This fast imaging, combined with the new and simpler technologies to operate the scanner that Dr. Pipe's team is designing, opens up the ways that MRI can be used to take care of patients.
"We recognized that this was a good moment to strengthen the relationship and to really bring it to the next level by working side by side with Mayo to achieve results," says Arjen Radder, global business leader for MRI at Philips.
Dr. Pipe will move his research team into the second floor of One Discovery Square in late 2019, about the same time the Philips team will move in next door. Dr. Pipe's team will be engineering computer algorithms to run existing Philips MRI scanners in subtly new patterns to gather an image of human tissues.
Although Mayo and Philips are neighbors for the first time, Philips's collaboration with Mayo researchers goes back years. Richard Ehman, M.D., a Mayo Clinic radiologist and principal investigator for Mayo's Advanced Medical Imaging Technology Laboratory, developed technology to assess the texture and stiffness of tissue. That technology was magnetic resonance elastrography, or MRE. About 10 years ago, he realized that the technology could detect a condition called liver fibrosis — scarring of the liver — and substitute for more expensive and invasive liver biopsy.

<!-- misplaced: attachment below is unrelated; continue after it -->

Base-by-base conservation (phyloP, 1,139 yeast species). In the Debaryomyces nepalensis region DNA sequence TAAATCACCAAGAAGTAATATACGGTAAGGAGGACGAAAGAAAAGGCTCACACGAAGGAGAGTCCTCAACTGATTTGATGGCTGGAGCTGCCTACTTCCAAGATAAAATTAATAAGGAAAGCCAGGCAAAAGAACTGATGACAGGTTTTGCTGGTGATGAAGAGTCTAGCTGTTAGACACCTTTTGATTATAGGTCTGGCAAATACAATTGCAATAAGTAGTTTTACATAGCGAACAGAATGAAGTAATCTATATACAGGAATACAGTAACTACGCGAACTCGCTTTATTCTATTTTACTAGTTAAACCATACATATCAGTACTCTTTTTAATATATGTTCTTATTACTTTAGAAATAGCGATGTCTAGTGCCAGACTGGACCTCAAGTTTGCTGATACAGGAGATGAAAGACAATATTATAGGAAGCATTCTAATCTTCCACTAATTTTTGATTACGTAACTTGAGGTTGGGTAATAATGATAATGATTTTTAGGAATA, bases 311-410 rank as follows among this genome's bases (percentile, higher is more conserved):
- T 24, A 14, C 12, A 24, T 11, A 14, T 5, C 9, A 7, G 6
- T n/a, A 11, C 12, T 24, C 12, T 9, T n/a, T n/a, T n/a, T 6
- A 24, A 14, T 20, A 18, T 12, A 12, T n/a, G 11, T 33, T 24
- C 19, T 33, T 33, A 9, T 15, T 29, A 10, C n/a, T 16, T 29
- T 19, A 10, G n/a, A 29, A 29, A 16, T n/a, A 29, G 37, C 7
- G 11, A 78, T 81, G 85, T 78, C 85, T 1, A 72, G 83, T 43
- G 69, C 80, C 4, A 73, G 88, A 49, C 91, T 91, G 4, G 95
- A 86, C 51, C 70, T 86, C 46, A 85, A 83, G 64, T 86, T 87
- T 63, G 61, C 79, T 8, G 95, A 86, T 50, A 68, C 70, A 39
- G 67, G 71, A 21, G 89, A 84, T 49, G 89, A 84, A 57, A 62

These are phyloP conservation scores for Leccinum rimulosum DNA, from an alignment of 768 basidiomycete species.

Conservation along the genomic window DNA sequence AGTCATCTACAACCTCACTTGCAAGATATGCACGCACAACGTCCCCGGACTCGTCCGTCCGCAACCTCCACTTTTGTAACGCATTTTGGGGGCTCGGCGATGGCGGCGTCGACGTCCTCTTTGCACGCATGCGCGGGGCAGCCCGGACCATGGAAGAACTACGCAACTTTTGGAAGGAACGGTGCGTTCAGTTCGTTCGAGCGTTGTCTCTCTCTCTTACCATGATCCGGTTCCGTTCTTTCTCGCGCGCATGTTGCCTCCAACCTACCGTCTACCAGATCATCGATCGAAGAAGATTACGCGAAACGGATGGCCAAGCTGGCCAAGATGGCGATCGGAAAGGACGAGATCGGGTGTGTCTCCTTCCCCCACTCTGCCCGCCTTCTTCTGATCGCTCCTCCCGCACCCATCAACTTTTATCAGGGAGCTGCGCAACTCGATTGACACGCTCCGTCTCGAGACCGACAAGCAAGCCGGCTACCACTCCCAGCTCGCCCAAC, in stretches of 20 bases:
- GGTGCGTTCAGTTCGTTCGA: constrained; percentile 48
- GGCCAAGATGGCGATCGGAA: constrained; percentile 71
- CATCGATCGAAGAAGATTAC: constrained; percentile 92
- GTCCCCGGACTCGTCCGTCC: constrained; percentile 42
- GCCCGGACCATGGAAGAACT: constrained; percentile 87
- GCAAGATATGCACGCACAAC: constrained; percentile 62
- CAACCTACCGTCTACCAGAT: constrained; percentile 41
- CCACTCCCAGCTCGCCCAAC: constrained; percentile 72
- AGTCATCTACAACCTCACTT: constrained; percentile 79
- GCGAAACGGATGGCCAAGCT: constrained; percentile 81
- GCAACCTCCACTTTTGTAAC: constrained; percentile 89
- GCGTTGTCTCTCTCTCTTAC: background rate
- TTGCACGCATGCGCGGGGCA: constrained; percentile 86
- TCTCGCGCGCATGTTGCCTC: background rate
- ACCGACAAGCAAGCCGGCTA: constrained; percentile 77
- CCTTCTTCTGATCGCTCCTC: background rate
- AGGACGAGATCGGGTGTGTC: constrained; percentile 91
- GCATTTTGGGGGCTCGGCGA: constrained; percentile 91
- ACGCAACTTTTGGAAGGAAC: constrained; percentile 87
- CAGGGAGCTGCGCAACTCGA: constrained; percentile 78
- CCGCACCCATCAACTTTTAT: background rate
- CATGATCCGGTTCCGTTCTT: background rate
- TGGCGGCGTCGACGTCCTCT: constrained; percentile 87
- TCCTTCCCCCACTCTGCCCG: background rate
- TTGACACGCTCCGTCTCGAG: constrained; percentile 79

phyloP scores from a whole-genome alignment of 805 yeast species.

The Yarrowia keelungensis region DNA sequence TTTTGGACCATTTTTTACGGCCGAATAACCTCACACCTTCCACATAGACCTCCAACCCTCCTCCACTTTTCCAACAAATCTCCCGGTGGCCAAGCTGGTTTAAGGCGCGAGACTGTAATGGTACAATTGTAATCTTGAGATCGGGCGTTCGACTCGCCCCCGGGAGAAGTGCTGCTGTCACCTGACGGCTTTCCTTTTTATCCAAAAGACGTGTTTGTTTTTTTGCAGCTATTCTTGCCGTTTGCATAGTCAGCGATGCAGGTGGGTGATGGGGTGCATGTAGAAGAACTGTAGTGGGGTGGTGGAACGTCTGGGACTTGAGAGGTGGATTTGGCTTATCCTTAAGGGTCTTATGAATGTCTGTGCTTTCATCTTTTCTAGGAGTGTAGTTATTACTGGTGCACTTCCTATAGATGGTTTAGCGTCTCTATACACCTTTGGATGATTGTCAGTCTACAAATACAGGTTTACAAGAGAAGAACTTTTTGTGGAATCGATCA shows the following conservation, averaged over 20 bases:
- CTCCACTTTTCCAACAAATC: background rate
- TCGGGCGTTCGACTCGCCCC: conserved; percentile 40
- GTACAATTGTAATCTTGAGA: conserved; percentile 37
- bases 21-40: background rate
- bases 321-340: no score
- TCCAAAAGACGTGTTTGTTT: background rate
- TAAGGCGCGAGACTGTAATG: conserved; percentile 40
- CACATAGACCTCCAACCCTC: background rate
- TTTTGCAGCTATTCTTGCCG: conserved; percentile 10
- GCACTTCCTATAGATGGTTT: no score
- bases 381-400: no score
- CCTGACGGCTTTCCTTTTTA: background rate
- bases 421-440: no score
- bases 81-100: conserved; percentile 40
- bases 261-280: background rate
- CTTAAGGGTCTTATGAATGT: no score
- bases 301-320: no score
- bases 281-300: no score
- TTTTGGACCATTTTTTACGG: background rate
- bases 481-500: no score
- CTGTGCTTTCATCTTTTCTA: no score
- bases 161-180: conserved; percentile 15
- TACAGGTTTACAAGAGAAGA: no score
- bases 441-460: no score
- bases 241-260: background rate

"We realized we should get it out to the rest of the world to help patients everywhere," he says.
Mayo Clinic formed the company Resoundant Inc. to commercialize the new technology and worked with Philips, as well as GE and Siemens, to produce commercial versions. Philips alone has installed more than 200 systems over the past decade.
More recently, Dr. Ehman has teamed with Philips on what he calls "high-value MRI."
"We think of MRI as a big expensive technology that we reserve for special circumstances," says Dr. Ehman. "There are many situations now in medicine where really the first test you should do is MRI. It could be used in a very low-cost way. One way to reduce the cost is instead of doing a one-hour comprehensive exam that answers many, many questions, we'll do a five-minute procedure that answers specific questions."
Dr. Ehman's lab is using a high-capability MRI scanner, provided by Philips, to develop these new types of MRI exams.
"It turned out that Philips had the vision in this area of the high-value MRI to realize that that was a great opportunity," says Dr. Ehman.
"What you often see is that when your strategic vision is aligned, you can produce outcomes-focused results, says Joland Rutgers of Philips. "That is where we are really in sync with the leadership of Mayo: visionary, knowing what to do, rallying around common goals and concepts, and working together collaboratively to stretch the boundaries of innovation."
-Greg Breining, January 2020